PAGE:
You can make out some forests, endless patches of fields (mostly corn nowadays), meadows (to feed the cows, we are also milk country) and some bogs. If there is one thing we have a lot of, it's space.

The landscape is pretty flat, though not completely. If you get closer to the coast, then there will be no hills at all. They say that people who live here just need to look out of the window at noon to know who will join them for afternoon tea (and in the days before cars, that was probaby true).

As if to make up for the lack of mountains, nature has blessed us with some of the most spectacular clouds you'll find anywhere.

It's really Germany's Big Sky Country.

Due to the proximity to the North Sea and the low altitude, our winters are milder than in more continental places like Munich or Berlin. In recent years, we rarely get snow at all. Summers are brief, though, and it rains frequently. (They call the Elbe-Weser triangle the "wet triangle".)

My actual home is a small village a few minutes away from Bremervörde with only about 1000 people. We have a bakery, a doctor and a primary school, and that's more infrastructure than in most other villages around. The only grocery store closed almost 20 years ago.

And we have about half a dozen active farms. Riding my bike through our village, I pass cowsheds, tractors, horse stables, and a biogas plant.

We never had a lot of industry in these parts, and farming has declined, if not in importance then in terms of the number of people employed. A generation ago, there were many more farmers. But as small farms gave up, the remaining ones grew bigger and bigger, as did their machines.

What we do hava a lot of, though, are craftsmen. Carpenters, bricklayers, plumbers, builders of all trades, companies big and small... they are the backbone of our local economy. Because Germany is currently enjoying a construction boom (low interest rates), business is good and our local unemployment rate quite low. Many companies are sending their teams to construction sites as far away as Hamburg every day.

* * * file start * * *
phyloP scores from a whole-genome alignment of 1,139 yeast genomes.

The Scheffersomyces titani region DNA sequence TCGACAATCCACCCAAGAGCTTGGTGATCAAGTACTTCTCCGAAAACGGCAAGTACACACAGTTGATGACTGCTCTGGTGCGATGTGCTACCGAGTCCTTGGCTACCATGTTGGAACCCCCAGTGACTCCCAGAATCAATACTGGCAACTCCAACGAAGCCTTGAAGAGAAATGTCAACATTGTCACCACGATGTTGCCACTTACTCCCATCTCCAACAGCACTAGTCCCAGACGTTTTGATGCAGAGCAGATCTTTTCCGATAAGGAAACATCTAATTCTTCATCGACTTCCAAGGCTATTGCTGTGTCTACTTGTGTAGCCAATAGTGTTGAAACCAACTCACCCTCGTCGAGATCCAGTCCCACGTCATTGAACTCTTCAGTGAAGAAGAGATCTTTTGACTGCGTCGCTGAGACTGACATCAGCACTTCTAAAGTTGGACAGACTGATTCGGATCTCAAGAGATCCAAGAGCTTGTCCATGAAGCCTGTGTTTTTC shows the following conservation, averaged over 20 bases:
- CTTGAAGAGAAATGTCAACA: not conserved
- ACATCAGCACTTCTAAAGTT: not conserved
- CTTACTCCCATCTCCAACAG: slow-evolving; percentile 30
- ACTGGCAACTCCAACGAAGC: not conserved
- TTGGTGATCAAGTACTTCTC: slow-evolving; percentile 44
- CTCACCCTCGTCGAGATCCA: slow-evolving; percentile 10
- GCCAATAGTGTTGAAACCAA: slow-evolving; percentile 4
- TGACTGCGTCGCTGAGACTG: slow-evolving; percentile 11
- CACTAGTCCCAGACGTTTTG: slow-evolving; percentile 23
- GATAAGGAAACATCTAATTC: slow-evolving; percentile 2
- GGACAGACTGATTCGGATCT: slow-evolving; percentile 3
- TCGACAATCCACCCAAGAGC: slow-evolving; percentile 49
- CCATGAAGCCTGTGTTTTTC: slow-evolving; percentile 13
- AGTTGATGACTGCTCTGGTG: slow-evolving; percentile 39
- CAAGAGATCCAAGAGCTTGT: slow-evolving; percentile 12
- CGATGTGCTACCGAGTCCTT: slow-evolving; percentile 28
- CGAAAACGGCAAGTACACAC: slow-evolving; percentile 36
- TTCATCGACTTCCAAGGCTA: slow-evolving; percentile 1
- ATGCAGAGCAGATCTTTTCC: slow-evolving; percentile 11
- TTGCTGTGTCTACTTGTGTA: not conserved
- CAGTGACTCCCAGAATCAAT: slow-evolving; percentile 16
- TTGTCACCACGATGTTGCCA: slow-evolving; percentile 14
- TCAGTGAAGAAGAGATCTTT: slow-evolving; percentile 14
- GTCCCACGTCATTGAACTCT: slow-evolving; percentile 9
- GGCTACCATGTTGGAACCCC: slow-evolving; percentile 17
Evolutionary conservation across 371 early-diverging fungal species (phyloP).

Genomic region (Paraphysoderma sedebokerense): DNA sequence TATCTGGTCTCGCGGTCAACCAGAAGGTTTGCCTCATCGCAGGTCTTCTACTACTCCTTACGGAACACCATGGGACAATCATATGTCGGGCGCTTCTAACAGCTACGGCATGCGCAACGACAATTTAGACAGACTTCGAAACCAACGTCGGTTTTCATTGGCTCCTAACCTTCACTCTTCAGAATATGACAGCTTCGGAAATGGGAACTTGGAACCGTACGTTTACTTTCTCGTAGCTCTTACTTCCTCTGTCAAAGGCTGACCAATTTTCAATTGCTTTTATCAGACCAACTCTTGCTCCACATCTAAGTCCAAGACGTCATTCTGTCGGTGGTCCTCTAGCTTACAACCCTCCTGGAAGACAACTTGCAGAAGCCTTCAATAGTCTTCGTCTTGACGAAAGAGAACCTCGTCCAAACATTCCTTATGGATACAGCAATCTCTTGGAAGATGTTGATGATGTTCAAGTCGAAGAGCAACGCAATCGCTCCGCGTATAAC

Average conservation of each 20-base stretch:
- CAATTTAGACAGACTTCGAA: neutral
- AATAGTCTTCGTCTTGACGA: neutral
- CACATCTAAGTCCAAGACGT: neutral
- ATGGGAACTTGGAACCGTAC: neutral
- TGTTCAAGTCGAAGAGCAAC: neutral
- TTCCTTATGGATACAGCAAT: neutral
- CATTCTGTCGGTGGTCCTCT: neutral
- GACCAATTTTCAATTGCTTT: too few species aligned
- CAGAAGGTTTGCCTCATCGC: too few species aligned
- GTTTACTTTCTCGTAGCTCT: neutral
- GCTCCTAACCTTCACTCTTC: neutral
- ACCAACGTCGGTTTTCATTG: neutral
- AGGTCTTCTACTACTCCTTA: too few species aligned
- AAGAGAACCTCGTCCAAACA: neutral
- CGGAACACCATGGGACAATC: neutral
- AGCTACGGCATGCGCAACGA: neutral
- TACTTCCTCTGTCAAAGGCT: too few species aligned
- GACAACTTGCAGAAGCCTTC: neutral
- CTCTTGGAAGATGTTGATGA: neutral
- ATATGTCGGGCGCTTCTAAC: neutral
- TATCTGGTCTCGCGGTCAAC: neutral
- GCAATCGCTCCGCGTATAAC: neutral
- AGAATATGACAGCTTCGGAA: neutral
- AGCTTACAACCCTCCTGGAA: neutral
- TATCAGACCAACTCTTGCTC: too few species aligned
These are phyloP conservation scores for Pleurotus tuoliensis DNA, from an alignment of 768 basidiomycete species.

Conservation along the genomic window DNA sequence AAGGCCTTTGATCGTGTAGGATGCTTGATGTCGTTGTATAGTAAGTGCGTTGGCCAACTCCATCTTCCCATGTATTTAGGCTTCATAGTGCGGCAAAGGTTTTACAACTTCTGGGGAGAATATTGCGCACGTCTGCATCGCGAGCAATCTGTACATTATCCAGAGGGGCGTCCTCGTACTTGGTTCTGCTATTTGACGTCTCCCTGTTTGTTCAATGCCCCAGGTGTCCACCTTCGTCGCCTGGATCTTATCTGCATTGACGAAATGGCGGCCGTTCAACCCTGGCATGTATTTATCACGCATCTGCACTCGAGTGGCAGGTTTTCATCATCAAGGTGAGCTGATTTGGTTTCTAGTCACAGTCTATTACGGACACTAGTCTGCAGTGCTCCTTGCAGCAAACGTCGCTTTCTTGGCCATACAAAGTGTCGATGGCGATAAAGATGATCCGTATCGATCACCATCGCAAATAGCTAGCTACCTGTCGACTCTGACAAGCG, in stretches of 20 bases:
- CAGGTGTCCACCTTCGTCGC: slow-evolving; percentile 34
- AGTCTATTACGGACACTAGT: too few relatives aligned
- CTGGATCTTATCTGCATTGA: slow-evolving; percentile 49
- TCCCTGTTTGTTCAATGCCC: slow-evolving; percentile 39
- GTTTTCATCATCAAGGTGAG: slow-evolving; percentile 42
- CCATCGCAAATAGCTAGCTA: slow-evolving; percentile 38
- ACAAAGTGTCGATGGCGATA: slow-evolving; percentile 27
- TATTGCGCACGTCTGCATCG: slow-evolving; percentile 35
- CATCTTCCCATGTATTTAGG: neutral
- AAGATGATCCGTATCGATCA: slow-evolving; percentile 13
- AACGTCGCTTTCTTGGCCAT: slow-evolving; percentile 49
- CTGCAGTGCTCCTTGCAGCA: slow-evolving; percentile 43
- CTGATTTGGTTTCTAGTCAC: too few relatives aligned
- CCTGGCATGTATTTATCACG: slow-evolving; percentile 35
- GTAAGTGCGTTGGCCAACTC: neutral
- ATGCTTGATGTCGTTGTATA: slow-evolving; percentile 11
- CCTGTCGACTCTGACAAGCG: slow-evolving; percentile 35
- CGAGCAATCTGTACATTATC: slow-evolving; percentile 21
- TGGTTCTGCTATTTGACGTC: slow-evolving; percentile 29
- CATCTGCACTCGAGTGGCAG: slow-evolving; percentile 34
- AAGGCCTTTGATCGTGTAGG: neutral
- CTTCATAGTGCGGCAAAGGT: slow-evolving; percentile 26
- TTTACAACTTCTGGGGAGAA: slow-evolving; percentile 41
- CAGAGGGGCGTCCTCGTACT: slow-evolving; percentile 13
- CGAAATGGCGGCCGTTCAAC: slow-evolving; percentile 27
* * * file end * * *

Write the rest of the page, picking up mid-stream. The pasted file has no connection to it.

It seems like almost everyone here knows how to handle power tools. Friends of us (the neighbors who let me use their Wifi) bought and renovated an old farmhouse. Check out the video about what that means!

While the Romans never got as far north as here, our region is nevertheless rich in history. Bremervörde was the seat of the mighty Archbishops of Bremen until the 17th century, when the invading Swedish put an end to that. They also razed what was a magnificent castle, leaving only a few buildings that today house a museum.

Who knows, without the devastation of the 30 Years' War, maybe Bremervörde would today be a tourist hotspot, instead of a quiet country town.

Many of the village churches around here are easily 800 years old.

The house that I grew up in is also a good example of local historic architecture. It is a typical Low German House, a type of half-timbered farmhouse with a thatched roof (yes, our roof is made of gras). In the old days, my ancestors and their cattle used to live under this roof together - people in the back, cattle towards the front of the house.

Maintaining a house like this, with 100 ping floor space, is no easy task - especially if you live in Taiwan.

So I hope you understand why I leave for Germany from time to time, and why during my time here I am preoccupied with things non-Taiwanese.

I will be back soon! Thank you for sticking with me.